28th May 2010
Quarterly returns and shareholder focus have been at the centre of Business Strategy for the last
decade. As companies made ever increasing profits the emphasis shifted from the customer to
the share holder and with that the drive for short-term quarterly returns - the consequences of
this on the market place are evident. For many companies caught up in todays economic
uncertainties it may be worth revisiting the lessons of the past. Going back to a previous
challenging economic decade takes us to the 1980’s early 1990’s
re-examining what the business gurus of the day were advocating gives us some interesting insights into how companies can regain consumer confidence, increase sales
and differentiate themselves from their competitors.
In 1982 W. Edwards Deming wrote the following in his preface to his famous publication of the time,
“Out of the Crisis”.
“Performance of management should be measured by potential to stay in business, to protect
investment, to ensure future dividends and jobs through improvement of product and service for the
future, not by the quarterly dividend”.
Deming was very much of the view that it is first necessary to know what to do and to learn how to
In his work Deming advocates the application of 14 Points for Management - these points he argues
can work in any industry of any size.
1. Create constancy of purpose toward improvement of product and service (focus on quality of the product and quality of service).
Adopt the new philosophy - take on leadership for
3. Cease dependence on inspection to achieve quality -
build quality into the product.
4. Minimize total cost - move toward a single supplier for any one item (building up loyalty & trust).
5. Improve constantly the system of production and service and as a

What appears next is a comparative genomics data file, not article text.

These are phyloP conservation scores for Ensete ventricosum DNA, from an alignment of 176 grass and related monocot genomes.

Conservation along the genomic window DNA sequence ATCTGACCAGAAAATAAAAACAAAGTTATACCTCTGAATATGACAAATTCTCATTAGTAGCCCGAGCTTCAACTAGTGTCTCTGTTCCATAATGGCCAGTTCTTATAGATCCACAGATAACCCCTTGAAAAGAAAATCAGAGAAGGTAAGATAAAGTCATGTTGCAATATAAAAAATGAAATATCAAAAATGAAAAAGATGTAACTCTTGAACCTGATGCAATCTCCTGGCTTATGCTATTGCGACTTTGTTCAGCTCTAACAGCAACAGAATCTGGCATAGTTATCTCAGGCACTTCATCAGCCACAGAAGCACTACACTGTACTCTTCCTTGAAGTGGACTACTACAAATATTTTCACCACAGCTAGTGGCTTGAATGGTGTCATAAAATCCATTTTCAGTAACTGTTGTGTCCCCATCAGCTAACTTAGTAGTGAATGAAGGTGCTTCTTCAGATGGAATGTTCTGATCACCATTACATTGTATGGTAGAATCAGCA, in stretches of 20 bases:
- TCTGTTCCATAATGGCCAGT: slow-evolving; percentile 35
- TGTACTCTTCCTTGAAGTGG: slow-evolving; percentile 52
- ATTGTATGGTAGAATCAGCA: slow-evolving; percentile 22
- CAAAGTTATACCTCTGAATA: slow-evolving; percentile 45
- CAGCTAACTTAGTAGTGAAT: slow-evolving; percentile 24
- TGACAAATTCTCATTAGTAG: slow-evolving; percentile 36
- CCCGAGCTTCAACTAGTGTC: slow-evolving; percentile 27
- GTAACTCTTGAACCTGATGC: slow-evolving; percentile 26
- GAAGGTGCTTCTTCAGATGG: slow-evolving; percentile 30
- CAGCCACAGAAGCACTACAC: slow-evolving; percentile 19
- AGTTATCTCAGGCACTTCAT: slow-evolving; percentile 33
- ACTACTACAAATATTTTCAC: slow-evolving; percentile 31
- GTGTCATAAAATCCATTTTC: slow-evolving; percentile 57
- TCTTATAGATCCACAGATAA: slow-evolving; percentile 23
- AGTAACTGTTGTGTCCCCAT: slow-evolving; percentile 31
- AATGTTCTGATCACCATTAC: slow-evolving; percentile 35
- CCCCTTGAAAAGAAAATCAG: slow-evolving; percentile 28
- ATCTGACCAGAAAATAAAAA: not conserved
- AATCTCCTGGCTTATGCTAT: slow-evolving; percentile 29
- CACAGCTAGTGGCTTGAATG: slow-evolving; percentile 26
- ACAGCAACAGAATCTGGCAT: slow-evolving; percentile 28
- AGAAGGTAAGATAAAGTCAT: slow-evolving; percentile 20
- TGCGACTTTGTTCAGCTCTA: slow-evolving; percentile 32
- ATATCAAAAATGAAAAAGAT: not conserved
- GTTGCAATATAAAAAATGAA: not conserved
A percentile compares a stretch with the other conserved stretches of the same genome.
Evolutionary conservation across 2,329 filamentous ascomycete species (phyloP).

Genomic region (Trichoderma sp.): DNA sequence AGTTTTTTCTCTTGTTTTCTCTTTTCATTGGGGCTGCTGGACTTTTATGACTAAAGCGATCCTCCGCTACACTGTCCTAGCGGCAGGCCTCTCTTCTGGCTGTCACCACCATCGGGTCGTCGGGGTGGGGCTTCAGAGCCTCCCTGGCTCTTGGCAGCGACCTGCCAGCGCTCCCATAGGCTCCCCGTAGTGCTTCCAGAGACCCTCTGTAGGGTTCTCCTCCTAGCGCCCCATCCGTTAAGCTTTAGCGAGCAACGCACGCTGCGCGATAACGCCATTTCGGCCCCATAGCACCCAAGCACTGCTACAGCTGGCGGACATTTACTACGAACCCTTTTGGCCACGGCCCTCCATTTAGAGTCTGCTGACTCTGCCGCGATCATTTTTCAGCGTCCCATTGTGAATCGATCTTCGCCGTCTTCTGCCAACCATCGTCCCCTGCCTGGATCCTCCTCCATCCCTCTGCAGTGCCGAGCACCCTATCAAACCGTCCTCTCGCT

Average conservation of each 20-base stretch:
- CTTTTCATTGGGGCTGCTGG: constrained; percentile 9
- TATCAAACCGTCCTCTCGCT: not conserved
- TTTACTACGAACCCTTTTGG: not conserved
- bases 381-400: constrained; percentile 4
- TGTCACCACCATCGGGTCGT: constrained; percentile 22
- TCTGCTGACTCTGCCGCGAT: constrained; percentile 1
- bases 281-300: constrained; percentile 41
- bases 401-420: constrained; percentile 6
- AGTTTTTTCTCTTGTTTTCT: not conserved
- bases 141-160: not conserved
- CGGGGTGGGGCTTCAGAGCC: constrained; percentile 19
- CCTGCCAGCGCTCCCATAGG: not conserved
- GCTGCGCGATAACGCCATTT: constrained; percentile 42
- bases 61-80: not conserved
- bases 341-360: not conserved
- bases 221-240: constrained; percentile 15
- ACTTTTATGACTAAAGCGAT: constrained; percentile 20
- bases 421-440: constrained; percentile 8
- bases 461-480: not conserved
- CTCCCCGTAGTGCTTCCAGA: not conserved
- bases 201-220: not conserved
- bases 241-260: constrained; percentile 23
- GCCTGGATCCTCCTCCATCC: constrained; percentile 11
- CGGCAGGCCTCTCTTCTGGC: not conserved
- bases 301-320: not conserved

consequence decrease costs.
6. Institute training on the job.
7. Institute leadership - “the aim of supervision
should be to help people and machines and gadgets to to a better job”.
8. Drive out fear.
9. Break down barriers between
departments - getting people from different disciplines to work
together as a team.
10. Eliminate targets for the workforce asking for zero defects & higher productivity levels -
as the bulk of the causes of low quality and productivity belong to the system and not to the
11. Implement Leadership
12. Re-introduce pride of workmanship (getting people to take pride in their
13. Institute a vigorous program of education and
14. Get everyone in the organisation working on the transformation - transformation is everybody’s job.
Another business household name from the 1980’s was Tom Peters who together
with Waterman published "In Search of Excellence",
this book formed the platform for the McKinsey 7-S Model.
The research for In Search of Excellence was taken from a review conducted
by Peters and Waterman which examined 43 of Fortune 500's top performing companies. They started
with a list of 62 of the best performing McKinsey clients and then applied performance measures to
filter out what they saw to be the weaker companies.
Peters and Waterman identified what they saw as eight key themes to successful
1. A bias for action, active decision making - 'getting on with it'.
2. Close to the customer - learning from the people
served by the business.
3. Autonomy and entrepreneurship - fostering innovation and nurturing
4. Productivity through people - treating rank and file employees as
a source of quality.
5. Hands-on, value-driven - management philosophy that